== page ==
For some, the only way to get a foot in the door in a tough real estate market, like Toronto, is to compromise on the wish list and buy an older home.
Older homes have a lot of good points: character, unique style, and good bones, to name a few. They can also have some not so great features that can end up being costly. If you’re not looking out for them, you might get a surprise you weren’t expecting!
I heard from a fellow agent recently about one of her clients who was selling his starter home. He had wanted to get into the market by buying an older home, renovating it and. eventually, re-selling it. It was a great idea, in theory. Since the Toronto market seems to do nothing but go up, it was an opportunity for him to add his stamp to an existing structure, sell it and move up the real estate ladder.
As things turned out, the cost of the renovations ended up being more than he had projected. Add in one or two surprises (can you say knob and tube wiring?), which a renovation will always reveal, and the expenses spiraled further.
It worked out in the end and my colleague was was able to sell that house for over asking and find him his next home but the whole project was a risk for someone who didn’t have a lot of extra cash on hand.
There are some things to look for in an older home, to avoid getting yourself trapped in a money pit.
Windy walls and windows
A lot of older homes, particularly those without attics, will have poor insulation and old single-pane windows with deteriorating wood frames, as well as older doors. These create major heat or A/C escapes, which end up not only costing a lot in energy bills, but will leave the house uncomfortably hot or cold.
No A/C and older furnaces
Assuming the house even has the ducting for central air—versus old style window units—many older homes won’t have it installed. The furnace, water tank and other major appliances might also be older and in need of replacement. This can run into thousands of extra dollars.
Is the roof falling down?
Shingles are meant to last about 25 years but if you add old shingles to bad insulation, in a country like Canada, it’s a recipe for ice damming and other moisture problems, which eventually turn into leaks and collapsing ceilings. Ice and water shields weren’t commonly installed prior to the early 1990s, so if the roof has been maintained with the layering of new shingles over old, there may not be any waterproofing on the roof.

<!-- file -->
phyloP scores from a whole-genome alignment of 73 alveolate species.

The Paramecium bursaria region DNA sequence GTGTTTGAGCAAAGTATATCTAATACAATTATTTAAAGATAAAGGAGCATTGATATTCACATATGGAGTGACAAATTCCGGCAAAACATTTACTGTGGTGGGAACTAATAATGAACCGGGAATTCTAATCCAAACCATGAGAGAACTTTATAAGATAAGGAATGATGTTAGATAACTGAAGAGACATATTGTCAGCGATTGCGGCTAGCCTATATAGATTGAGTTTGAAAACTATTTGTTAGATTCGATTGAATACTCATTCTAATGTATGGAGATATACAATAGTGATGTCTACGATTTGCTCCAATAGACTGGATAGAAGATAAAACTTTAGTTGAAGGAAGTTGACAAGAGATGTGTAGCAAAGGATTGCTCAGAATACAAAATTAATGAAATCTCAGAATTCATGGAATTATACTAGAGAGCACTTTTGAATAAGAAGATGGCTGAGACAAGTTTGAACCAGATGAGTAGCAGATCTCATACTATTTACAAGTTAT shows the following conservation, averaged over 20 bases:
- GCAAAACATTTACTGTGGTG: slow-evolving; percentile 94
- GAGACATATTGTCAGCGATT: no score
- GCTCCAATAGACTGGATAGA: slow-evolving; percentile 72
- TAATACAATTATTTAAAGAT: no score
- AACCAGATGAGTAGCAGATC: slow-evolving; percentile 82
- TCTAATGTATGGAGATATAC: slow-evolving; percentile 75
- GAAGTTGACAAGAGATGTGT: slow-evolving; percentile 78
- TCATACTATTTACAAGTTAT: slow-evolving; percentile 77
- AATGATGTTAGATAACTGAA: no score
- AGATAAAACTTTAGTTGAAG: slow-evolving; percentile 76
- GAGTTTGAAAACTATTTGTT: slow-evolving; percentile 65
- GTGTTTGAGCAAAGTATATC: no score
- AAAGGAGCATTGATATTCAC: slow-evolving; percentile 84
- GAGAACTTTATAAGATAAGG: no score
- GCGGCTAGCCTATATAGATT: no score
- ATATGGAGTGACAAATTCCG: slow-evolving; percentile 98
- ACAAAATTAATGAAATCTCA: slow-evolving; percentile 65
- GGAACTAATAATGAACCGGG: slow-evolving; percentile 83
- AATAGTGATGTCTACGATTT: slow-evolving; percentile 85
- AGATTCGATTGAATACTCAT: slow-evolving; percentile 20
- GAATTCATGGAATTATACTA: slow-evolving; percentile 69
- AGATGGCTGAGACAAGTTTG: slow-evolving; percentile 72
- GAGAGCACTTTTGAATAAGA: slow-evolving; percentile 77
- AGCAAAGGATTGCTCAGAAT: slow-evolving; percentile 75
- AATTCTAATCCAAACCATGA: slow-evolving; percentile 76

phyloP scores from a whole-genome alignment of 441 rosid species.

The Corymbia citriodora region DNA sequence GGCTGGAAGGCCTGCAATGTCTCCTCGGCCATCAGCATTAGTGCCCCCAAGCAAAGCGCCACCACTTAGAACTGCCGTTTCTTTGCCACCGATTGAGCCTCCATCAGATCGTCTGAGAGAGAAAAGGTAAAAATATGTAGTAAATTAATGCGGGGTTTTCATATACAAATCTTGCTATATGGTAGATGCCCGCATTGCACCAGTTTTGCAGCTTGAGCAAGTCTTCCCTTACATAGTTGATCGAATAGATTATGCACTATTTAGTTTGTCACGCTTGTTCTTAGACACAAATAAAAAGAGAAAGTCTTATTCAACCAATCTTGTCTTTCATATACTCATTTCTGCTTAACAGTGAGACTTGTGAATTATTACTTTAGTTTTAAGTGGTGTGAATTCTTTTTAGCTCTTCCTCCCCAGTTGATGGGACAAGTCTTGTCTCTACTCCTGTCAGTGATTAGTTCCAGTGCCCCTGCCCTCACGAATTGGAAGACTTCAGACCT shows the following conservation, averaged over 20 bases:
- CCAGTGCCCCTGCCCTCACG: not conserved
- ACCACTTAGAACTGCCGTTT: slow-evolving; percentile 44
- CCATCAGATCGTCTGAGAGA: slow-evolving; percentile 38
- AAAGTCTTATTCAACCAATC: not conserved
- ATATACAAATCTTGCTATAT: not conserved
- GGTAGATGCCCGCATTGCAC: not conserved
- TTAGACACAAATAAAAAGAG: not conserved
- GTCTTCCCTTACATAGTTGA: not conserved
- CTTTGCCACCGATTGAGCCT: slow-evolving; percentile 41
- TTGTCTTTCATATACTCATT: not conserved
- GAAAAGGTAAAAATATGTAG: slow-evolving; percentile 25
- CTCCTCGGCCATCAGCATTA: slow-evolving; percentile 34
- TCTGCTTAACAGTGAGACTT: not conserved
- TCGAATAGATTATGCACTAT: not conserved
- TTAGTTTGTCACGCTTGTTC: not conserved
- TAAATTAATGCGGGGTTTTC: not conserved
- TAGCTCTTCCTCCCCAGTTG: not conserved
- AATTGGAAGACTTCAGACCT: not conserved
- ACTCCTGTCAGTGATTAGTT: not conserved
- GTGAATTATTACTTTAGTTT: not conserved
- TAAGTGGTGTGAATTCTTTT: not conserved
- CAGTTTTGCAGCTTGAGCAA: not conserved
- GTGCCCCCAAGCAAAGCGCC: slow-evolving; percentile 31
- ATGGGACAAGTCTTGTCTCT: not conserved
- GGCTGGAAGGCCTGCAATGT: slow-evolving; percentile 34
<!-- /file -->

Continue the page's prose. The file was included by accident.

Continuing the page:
Old wiring and outlets
Whether it’s because an out of date fuse box or wiring in the wall that is still the old knob and tube style, rewiring an entire house is an expensive proposition. Old wiring is a fire hazard because the products used to insulate it break down over time but getting it all out and replacing it from behind walls? VERY expensive.
Another interesting twist is that older homes will often only have a couple of electrical outlets per room. These days, we’ve come to expect a lot more than that! So adding more outlets would also need to be a part of the plan.
Asbestos in the walls and lead in the pipes
Before it was known to be cancer causing, asbestos was used in insulation and some flooring as well. It needs to be professionally removed, which can add a lot to your renovation costs.
Older plumbing might have lead in the pipes, or you might even find the paint on the walls has lead in it. It’s best to remove and replace anything that could have trace amounts of lead, particularly if you’ve got kids in the house. They are most susceptible to the neurotoxins contained in lead.
Cracks in the foundation
It’s not unusual for a house that has settled over fifty or sixty years to develop a few cracks in the foundation. That, in and of itself, isn’t a huge problem most of the time. What CAN be an issue is water seepage and damp / mould spreading in the basement. If you’re counting on the basement as part of the living space, you need to make sure you don’t have water or damp in it.
The other consideration with the foundation of older homes is that, even with the best built homes, they’re older and could be prone to dry rot, moisture damage, damaged footings or pilings and so on. Structural repairs are very expensive so pay close attention to wall cracks, cracked concrete floors, doors that won’t close properly because of floors that aren’t level.
Floors that aren’t level
Speaking of floors that aren’t level, an older home that has settled might have more than a few cracks: the floors might list a little too! That doesn’t mean a serious structural problem and it’s not even a big deal if you like quirks and squeaky floor boards, but if you were planning on installing all new hardwood flooring, you might find that you have to do extra work to level the floor first.
Previous renovations that aren’t up to code
Watch out for the DIY special in older homes that might not be up to more recent code standards. That can cause problems for you down the line, if you want to renovate. You might have to do more work than you planned if you have to re-do something that was improperly done in the past.
If you haven’t been put off by all of these possible perils, think about the good things in owning an older home: it will likely be in an established neighbourhood, with good commutes to downtown; it will likely have charming features and unique decorative elements that you can’t buy anymore; and it will be a home that, well managed, could build you the equity you need to jump higher on the Toronto real estate ladder! Just be prepared and know what you’re getting into!
**Thinking about buying or selling a home? Contact Reece today for a free consultation.